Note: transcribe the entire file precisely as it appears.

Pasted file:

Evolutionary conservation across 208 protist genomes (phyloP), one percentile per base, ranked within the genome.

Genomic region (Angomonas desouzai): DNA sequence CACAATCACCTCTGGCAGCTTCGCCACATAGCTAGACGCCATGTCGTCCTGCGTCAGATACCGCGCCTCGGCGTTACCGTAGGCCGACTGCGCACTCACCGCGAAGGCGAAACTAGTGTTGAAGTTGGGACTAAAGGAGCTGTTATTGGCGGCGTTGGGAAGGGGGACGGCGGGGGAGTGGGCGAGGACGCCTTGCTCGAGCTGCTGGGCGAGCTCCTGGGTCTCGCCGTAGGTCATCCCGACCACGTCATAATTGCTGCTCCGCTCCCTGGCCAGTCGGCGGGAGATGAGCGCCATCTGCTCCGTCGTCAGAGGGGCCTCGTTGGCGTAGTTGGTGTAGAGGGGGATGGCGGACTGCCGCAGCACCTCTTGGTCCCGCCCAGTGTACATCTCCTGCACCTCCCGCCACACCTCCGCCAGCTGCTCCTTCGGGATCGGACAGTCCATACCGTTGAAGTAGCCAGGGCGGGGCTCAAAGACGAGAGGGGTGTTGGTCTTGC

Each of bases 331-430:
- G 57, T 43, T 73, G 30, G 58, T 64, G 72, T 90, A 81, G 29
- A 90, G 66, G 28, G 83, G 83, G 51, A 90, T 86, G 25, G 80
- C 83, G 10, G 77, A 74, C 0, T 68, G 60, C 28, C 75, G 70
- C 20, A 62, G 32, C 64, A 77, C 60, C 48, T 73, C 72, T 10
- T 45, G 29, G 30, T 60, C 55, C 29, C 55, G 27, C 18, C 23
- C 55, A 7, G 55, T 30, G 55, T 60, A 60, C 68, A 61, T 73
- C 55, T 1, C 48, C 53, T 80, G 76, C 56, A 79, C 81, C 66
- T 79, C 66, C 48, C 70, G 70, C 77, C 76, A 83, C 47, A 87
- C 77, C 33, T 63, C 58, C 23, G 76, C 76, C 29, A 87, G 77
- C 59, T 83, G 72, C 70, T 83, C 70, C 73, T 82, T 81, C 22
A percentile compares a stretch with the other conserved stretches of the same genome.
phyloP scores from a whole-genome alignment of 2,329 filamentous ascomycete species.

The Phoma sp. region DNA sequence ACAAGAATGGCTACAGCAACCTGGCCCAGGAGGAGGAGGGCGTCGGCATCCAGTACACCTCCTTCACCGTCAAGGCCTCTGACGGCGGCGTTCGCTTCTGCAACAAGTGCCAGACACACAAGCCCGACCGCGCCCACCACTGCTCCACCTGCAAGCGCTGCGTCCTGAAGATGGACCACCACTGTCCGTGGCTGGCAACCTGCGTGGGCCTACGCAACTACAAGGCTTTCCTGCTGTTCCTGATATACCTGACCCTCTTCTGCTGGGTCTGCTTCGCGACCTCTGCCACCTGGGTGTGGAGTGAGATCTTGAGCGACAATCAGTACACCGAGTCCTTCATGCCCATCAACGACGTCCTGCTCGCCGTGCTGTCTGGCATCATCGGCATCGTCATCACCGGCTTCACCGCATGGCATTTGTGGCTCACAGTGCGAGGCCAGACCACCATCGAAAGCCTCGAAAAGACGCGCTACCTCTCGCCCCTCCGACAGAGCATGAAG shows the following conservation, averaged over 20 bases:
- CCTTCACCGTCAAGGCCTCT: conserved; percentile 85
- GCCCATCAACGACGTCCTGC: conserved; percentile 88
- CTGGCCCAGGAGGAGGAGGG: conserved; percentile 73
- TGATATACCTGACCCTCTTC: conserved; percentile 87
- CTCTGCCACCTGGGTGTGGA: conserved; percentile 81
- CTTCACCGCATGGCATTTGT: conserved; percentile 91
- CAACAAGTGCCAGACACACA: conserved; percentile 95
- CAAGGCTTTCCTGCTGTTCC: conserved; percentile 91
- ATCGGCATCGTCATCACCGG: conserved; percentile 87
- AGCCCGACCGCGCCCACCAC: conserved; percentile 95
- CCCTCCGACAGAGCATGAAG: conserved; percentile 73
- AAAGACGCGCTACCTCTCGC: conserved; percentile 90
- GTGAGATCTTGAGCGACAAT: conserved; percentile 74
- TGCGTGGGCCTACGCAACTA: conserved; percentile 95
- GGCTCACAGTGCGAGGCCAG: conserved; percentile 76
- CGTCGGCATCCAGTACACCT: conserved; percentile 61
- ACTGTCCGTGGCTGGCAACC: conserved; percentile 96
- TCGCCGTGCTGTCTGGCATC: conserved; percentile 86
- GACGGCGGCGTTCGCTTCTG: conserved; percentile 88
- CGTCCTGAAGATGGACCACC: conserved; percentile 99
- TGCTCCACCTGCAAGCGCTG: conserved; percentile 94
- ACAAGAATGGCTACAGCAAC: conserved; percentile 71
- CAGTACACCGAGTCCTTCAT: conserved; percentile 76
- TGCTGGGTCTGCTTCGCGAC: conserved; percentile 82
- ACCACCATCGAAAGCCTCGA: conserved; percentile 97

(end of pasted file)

Evolutionary conservation across 208 protist genomes (phyloP), one percentile per base, ranked within the genome.

Genomic region (Angomonas desouzai): DNA sequence CACAATCACCTCTGGCAGCTTCGCCACATAGCTAGACGCCATGTCGTCCTGCGTCAGATACCGCGCCTCGGCGTTACCGTAGGCCGACTGCGCACTCACCGCGAAGGCGAAACTAGTGTTGAAGTTGGGACTAAAGGAGCTGTTATTGGCGGCGTTGGGAAGGGGGACGGCGGGGGAGTGGGCGAGGACGCCTTGCTCGAGCTGCTGGGCGAGCTCCTGGGTCTCGCCGTAGGTCATCCCGACCACGTCATAATTGCTGCTCCGCTCCCTGGCCAGTCGGCGGGAGATGAGCGCCATCTGCTCCGTCGTCAGAGGGGCCTCGTTGGCGTAGTTGGTGTAGAGGGGGATGGCGGACTGCCGCAGCACCTCTTGGTCCCGCCCAGTGTACATCTCCTGCACCTCCCGCCACACCTCCGCCAGCTGCTCCTTCGGGATCGGACAGTCCATACCGTTGAAGTAGCCAGGGCGGGGCTCAAAGACGAGAGGGGTGTTGGTCTTGC

Each of bases 331-430:
- G 57, T 43, T 73, G 30, G 58, T 64, G 72, T 90, A 81, G 29
- A 90, G 66, G 28, G 83, G 83, G 51, A 90, T 86, G 25, G 80
- C 83, G 10, G 77, A 74, C 0, T 68, G 60, C 28, C 75, G 70
- C 20, A 62, G 32, C 64, A 77, C 60, C 48, T 73, C 72, T 10
- T 45, G 29, G 30, T 60, C 55, C 29, C 55, G 27, C 18, C 23
- C 55, A 7, G 55, T 30, G 55, T 60, A 60, C 68, A 61, T 73
- C 55, T 1, C 48, C 53, T 80, G 76, C 56, A 79, C 81, C 66
- T 79, C 66, C 48, C 70, G 70, C 77, C 76, A 83, C 47, A 87
- C 77, C 33, T 63, C 58, C 23, G 76, C 76, C 29, A 87, G 77
- C 59, T 83, G 72, C 70, T 83, C 70, C 73, T 82, T 81, C 22
A percentile compares a stretch with the other conserved stretches of the same genome.
phyloP scores from a whole-genome alignment of 2,329 filamentous ascomycete species.

The Phoma sp. region DNA sequence ACAAGAATGGCTACAGCAACCTGGCCCAGGAGGAGGAGGGCGTCGGCATCCAGTACACCTCCTTCACCGTCAAGGCCTCTGACGGCGGCGTTCGCTTCTGCAACAAGTGCCAGACACACAAGCCCGACCGCGCCCACCACTGCTCCACCTGCAAGCGCTGCGTCCTGAAGATGGACCACCACTGTCCGTGGCTGGCAACCTGCGTGGGCCTACGCAACTACAAGGCTTTCCTGCTGTTCCTGATATACCTGACCCTCTTCTGCTGGGTCTGCTTCGCGACCTCTGCCACCTGGGTGTGGAGTGAGATCTTGAGCGACAATCAGTACACCGAGTCCTTCATGCCCATCAACGACGTCCTGCTCGCCGTGCTGTCTGGCATCATCGGCATCGTCATCACCGGCTTCACCGCATGGCATTTGTGGCTCACAGTGCGAGGCCAGACCACCATCGAAAGCCTCGAAAAGACGCGCTACCTCTCGCCCCTCCGACAGAGCATGAAG shows the following conservation, averaged over 20 bases:
- CCTTCACCGTCAAGGCCTCT: conserved; percentile 85
- GCCCATCAACGACGTCCTGC: conserved; percentile 88
- CTGGCCCAGGAGGAGGAGGG: conserved; percentile 73
- TGATATACCTGACCCTCTTC: conserved; percentile 87
- CTCTGCCACCTGGGTGTGGA: conserved; percentile 81
- CTTCACCGCATGGCATTTGT: conserved; percentile 91
- CAACAAGTGCCAGACACACA: conserved; percentile 95
- CAAGGCTTTCCTGCTGTTCC: conserved; percentile 91
- ATCGGCATCGTCATCACCGG: conserved; percentile 87
- AGCCCGACCGCGCCCACCAC: conserved; percentile 95
- CCCTCCGACAGAGCATGAAG: conserved; percentile 73
- AAAGACGCGCTACCTCTCGC: conserved; percentile 90
- GTGAGATCTTGAGCGACAAT: conserved; percentile 74
- TGCGTGGGCCTACGCAACTA: conserved; percentile 95
- GGCTCACAGTGCGAGGCCAG: conserved; percentile 76
- CGTCGGCATCCAGTACACCT: conserved; percentile 61
- ACTGTCCGTGGCTGGCAACC: conserved; percentile 96
- TCGCCGTGCTGTCTGGCATC: conserved; percentile 86
- GACGGCGGCGTTCGCTTCTG: conserved; percentile 88
- CGTCCTGAAGATGGACCACC: conserved; percentile 99
- TGCTCCACCTGCAAGCGCTG: conserved; percentile 94
- ACAAGAATGGCTACAGCAAC: conserved; percentile 71
- CAGTACACCGAGTCCTTCAT: conserved; percentile 76
- TGCTGGGTCTGCTTCGCGAC: conserved; percentile 82
- ACCACCATCGAAAGCCTCGA: conserved; percentile 97